SOCHI, Russia — COLUMN | It was hours from Valentine’s Day here, an expected day of love, romance, devotion and loyalty at the Sochi Games.
Well, unless you are Chinese curler Xu Xiaoming. Then you roll a big, fat rock to knock love, devotion and loyalty out of the concentric circles of living happily ever after — while killing any chance of romance or remotely hooking up.
You forget the flowers and candy to essentially forgo your sacred covenant with your betrothed for rampant nationalism and being a deadbeat husband.
I am not saying Xu is the worst spouse in Olympic history. I’m just saying that after Friday, Jeff Gillooly, Tonya Harding’s ex who conspired to whack Nancy Kerrigan on the knee, will be No. 2.
If you didn’t already know, Xu, the third-stone thrower for China’s unbeaten curling team here in Sochi — (I know what you’re thinking: “What’s a third-stone thrower?” I can’t tell you, so just go with it) — is married to a sweet, beautiful woman who unconditionally loves and supports him.
Her name is Kim Ji-sun. She ♥Xu so much her Facebook profile picture is of the two of them lying on the ice — Xu on his tummy, propping his elbows up; Kim resting on his back. Curling stone and broom are in front of them. In their national curling uniforms, they look lovingly at each other in the photo, as Olympic curlers are wont to do.
Kim is the skip (captain-guide-Alpha female) of South Korea’s women’s team, which took on the Russian hotties (smoking-attractive curlers who actually pose for fundraising calendars) Thursday night.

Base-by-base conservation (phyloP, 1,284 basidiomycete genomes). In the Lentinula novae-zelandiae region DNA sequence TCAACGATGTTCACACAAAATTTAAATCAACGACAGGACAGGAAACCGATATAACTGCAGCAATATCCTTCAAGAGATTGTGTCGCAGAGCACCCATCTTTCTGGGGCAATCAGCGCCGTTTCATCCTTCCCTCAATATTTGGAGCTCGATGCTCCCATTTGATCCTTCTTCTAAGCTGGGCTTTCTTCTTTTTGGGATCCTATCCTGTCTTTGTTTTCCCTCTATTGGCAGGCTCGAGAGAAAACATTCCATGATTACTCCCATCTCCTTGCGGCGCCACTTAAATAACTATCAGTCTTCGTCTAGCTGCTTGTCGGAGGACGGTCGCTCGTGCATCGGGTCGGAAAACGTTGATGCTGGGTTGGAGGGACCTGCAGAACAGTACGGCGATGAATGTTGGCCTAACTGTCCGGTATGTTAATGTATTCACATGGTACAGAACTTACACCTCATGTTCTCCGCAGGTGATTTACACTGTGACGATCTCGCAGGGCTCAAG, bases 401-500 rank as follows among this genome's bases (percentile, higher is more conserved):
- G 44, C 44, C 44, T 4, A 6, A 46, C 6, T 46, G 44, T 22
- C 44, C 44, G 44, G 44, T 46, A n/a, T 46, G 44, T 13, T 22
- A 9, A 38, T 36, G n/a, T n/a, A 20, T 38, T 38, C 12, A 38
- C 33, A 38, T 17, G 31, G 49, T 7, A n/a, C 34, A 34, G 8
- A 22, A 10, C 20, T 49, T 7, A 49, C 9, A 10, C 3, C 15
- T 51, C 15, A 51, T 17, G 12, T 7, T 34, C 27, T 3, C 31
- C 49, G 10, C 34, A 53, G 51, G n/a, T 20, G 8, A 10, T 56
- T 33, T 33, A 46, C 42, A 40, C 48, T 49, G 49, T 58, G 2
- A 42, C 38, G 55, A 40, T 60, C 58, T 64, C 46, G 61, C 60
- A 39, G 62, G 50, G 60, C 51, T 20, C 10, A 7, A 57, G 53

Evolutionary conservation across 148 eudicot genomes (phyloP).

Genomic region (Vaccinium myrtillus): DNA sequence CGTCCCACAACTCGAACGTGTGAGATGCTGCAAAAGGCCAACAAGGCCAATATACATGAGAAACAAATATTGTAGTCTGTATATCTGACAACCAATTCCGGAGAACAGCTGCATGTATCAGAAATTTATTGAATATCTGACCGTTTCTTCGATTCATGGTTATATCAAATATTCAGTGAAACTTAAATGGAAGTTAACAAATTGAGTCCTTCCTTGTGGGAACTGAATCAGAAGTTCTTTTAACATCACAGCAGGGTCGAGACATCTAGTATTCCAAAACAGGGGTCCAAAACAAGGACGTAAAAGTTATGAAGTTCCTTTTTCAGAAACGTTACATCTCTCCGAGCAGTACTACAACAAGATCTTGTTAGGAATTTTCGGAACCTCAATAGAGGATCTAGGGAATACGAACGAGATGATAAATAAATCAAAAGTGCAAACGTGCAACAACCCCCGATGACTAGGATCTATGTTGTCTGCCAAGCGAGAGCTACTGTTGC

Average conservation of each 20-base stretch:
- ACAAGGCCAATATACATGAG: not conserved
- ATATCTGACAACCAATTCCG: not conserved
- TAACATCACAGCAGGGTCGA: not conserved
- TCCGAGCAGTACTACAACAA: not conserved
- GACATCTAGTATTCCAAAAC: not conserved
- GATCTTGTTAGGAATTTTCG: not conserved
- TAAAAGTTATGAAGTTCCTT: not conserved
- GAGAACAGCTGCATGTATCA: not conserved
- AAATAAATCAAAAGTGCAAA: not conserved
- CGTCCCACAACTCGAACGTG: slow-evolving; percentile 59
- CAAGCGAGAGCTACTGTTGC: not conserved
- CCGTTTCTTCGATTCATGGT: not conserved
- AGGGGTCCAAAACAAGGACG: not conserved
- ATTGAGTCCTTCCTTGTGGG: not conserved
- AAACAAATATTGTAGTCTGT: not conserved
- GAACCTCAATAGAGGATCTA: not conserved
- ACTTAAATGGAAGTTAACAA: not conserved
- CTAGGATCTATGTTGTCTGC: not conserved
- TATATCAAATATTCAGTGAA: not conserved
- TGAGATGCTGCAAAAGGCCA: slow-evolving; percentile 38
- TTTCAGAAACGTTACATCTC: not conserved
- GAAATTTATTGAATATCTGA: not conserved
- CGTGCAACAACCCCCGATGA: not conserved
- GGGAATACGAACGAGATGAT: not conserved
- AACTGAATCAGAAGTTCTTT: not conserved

Xu and Kim are practically newlyweds, having exchanged vows in May after meeting on a Chinese curling rink in 2007. This will be their first Valentine’s Day together as a married couple.
And it might just be their last.
See, China faces Kim’s South Korean women’s team Friday in round-robin play, putting her husband in an admittedly precarious position: rooting for his wife to beat the snot out of his homeland. Except Xu says it’s not precarious or difficult at all. He is determined to root against his wife. On Valentine’s Day!
“I think the Chinese team is very strong,” he said, adding he not only believes China will win but would be tickled red if it does.
“Through curling we have a lot of interaction with the Chinese female team, so I would be very happy if they won.”
This is not a made-up story. The man is actually taking his country over his beloved. Forget the “God, Family, Country” tattoo on the biceps. Just make it “China, China, China” and put a cot in the basement, sugar britches.
Really, it makes you wonder two things:
1) What exactly Xu is talking about when he says “a lot of interaction with the Chinese female team”?
And, 2) Is Kim’s “picker” broken? Really, did she select the wrong man to be her life partner?
It’s a fair question, right? I have a deadline. Again, just go with it.
I don’t want to completely indict Xu. Everyone knows love is complex. Sometimes it’s patient. Sometimes it’s kind. Love does not envy, does not boast and it is not proud. Sometimes it googles Corinthians 13: 4-8.
But at no point does love actively root against your talented, smart, attractive and ultra-supportive spouse. Even Xu’s wife knows this.